Honor is defined as ?that which denotes reverence and respect.? It also speaks of consideration of the one esteemed. In order to bestow respect, one has to consciously consider what speaks honor to the worthy party. With God, obedience to His Word shouts love and respect (John 14:15). Without honor, commitment is virtually nonexistent. In the movie, The Last Samurai, honor meant everything. Japan was being influenced by those who were willing to compromise ancient values in order to see the modernization of the western world come to its shores. A handful of brave men were willing to lay down their lives to preserve what mattered most: Honor. We who have received freedom through Christ?s death should exhibit such honor. Our lives must be a constant reflection of respect for what has been paid: precious, innocent, and holy blood. We can no longer allow habits from the old life to operate in us unchallenged. We must fight the desires of the flesh in honor of the Spirit of Him who now lives in us. There can be no excuse for dishonor of the blood. Our Redeemer is gracious and He stands on our behalf as a mediator (1Timothy 2:5). When we fall short, our attitude still should be that of Paul?s in Philippians 3:13-14:?Brothers, I do not consider myself yet to have taken hold of it. But one thing I do: Forgetting what is behind and straining toward what is ahead, I press on toward the goal to win the prize for which God has called me heavenward in Christ Jesus.? Bringing honor to His name by living a Christ-centered life should be the aim of all who care anything about God; the one who used His Son?s blood to satisfy the debt of sin.

Man was created in the image of God (Genesis 1:26-27), who is a Spirit (John 4:24). When man sinned he died spiritually (Genesis 2:15-17 andGenesis 3:2-7) while his mind and body continued to exist. So, in order to right the wrong he had done, someone who was spirit in nature and sinless in deed would have to give their life in exchange for the man. The only one who fit the bill was God, who made man in His Image. And it was God who established blood as a source of life. In essence, innocent blood had been condemned by sin so innocent blood was required to make things right again.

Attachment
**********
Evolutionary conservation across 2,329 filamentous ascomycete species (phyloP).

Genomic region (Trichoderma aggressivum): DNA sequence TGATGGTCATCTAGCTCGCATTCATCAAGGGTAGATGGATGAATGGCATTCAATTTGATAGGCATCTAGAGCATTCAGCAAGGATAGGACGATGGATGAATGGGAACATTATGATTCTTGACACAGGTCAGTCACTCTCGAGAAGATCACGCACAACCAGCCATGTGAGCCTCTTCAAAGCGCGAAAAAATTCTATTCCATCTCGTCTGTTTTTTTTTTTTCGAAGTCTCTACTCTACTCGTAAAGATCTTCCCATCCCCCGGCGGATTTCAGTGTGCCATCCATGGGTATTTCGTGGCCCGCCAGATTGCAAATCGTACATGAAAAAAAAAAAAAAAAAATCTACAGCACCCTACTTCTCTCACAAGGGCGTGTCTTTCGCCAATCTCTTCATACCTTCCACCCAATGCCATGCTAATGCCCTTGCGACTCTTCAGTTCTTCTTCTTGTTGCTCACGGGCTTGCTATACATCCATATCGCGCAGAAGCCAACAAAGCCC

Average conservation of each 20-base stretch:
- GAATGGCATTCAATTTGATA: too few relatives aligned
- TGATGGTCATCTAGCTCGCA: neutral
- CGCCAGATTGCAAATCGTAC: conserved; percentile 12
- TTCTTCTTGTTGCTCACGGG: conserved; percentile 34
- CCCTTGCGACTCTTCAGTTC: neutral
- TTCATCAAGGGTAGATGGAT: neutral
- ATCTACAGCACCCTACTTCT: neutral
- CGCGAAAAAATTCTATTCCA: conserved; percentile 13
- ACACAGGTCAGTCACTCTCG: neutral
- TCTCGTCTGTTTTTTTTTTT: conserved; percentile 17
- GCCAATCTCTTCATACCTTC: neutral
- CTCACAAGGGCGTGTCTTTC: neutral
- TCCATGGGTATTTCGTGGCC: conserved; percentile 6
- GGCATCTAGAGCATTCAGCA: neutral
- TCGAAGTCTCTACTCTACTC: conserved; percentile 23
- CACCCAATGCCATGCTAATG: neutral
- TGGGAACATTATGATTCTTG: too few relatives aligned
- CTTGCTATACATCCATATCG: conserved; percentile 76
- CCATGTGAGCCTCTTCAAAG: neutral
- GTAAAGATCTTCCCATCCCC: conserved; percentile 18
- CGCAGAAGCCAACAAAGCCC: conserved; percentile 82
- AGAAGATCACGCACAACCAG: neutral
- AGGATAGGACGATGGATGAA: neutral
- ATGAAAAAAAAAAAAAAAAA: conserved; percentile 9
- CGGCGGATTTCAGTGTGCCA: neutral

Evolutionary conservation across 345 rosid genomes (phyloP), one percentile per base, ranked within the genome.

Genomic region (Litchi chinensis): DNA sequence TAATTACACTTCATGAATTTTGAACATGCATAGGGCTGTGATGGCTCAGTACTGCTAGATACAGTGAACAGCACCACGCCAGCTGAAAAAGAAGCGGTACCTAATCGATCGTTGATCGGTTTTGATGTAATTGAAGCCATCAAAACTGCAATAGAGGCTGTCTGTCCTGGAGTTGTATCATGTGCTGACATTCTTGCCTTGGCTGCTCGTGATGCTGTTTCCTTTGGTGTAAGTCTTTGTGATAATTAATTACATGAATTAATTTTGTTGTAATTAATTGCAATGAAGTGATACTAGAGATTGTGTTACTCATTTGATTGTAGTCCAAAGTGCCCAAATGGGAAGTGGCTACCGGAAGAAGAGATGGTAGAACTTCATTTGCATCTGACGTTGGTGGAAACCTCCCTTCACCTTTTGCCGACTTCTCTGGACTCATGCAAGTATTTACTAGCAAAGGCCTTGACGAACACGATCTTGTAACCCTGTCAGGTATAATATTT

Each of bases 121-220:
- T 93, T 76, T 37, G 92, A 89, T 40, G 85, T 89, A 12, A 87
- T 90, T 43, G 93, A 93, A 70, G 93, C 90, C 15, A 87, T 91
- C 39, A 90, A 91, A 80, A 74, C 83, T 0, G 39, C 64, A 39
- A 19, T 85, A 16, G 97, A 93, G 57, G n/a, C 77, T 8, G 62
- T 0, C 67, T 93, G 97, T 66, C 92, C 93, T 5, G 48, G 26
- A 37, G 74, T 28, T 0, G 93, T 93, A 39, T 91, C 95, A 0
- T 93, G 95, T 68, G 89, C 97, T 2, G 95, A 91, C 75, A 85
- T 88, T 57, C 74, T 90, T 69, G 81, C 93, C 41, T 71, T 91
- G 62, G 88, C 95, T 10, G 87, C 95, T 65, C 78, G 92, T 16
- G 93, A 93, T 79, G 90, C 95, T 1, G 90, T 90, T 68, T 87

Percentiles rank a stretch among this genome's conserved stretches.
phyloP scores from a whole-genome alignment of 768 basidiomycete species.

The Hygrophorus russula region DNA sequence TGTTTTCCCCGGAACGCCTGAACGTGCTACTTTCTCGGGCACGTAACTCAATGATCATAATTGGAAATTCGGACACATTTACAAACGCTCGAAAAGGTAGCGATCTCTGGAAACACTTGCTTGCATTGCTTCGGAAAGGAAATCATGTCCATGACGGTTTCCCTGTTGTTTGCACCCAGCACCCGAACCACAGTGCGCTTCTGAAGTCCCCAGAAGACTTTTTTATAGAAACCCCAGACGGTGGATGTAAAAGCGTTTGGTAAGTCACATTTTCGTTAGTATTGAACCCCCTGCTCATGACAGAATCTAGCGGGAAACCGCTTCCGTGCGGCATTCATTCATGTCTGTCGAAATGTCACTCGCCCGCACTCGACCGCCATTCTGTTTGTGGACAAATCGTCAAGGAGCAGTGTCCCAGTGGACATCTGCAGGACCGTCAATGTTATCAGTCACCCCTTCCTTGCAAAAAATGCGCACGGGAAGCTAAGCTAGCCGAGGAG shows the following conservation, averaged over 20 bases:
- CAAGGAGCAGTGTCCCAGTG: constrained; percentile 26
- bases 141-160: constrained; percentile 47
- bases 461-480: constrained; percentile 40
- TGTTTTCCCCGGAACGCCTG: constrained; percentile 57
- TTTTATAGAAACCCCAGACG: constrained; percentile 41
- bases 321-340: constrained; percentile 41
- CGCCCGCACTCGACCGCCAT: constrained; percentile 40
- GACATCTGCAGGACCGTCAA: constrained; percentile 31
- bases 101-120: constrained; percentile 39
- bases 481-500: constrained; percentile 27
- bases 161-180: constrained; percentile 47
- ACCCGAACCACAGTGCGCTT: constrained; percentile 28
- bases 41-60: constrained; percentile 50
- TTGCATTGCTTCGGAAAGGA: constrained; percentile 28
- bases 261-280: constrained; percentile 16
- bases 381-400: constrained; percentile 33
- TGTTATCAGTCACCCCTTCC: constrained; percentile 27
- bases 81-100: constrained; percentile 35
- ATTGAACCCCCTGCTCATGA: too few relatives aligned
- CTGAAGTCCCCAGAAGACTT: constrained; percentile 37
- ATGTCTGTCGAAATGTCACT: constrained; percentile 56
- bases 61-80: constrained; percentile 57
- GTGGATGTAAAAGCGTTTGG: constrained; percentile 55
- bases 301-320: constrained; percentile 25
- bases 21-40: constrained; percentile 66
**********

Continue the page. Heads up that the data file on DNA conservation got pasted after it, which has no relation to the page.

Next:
Blood is ?thefluid that circulates through one?s body, carrying nutrition to its cells and parts.? But this word carries much more meaning as it relates to God?s order in creation. Blood represents life. In a family, the blood line of the father often reflects the future of his offspring; his blood is directly associated with his name. In the Western Hemisphere of the world, few truly understand the importance of shed blood pertaining to reconciliation or the binding of an oath between two or more parties. Tribal cultures are accustomed to the ancient practice of cutting covenant in order to preserve peace among people groups. This is where blood is shed in order to bind two groups together in a sacred oath of commitment to one another, even in death. The scriptures tell us the ?blood covenant? was first and foremost God?s idea. In Genesis, God cut covenant with Abraham and swore by Himself to give Him offspring and to make his name great (Genesis 15 andGenesis 17). But this was only a dim reflection of the ultimate covenant God would cut with man. His plan all along was to pour out the purest blood of all, His own, on behalf of fallen man in order to bestow on him His Rightness (2 Corinthians 5:21). This is the binding power of blood portrayed at its finest. God?s blood alone could accomplish such a thing. And yet, man must embrace his responsibility to honor the blood with his life.

After young Edmund received pardon for his sin of betrayal in The Lion, the Witch, and the Wardrobe, He was ready to represent the name of the one who set him free. Edmund would die to defend everything associated with the name ?Aslan? and his kingdom, ?Narnia.? Why? Because innocent blood was shed for one who deserved to die. The Church of God Almighty is built upon the precious blood of Jesus, our Redeemer. It is time for us to honor the blood of Christ with holy living. With every fiber of our being, we must be found imitating Him in word and deed. Upon thorough investigation of our lives, may those seeking to condemn us as followers of Christ find more than enough evidence to convict us of the crime.

In Christ,

Redemption, Honor, and the Blood
Colossians 1:13-14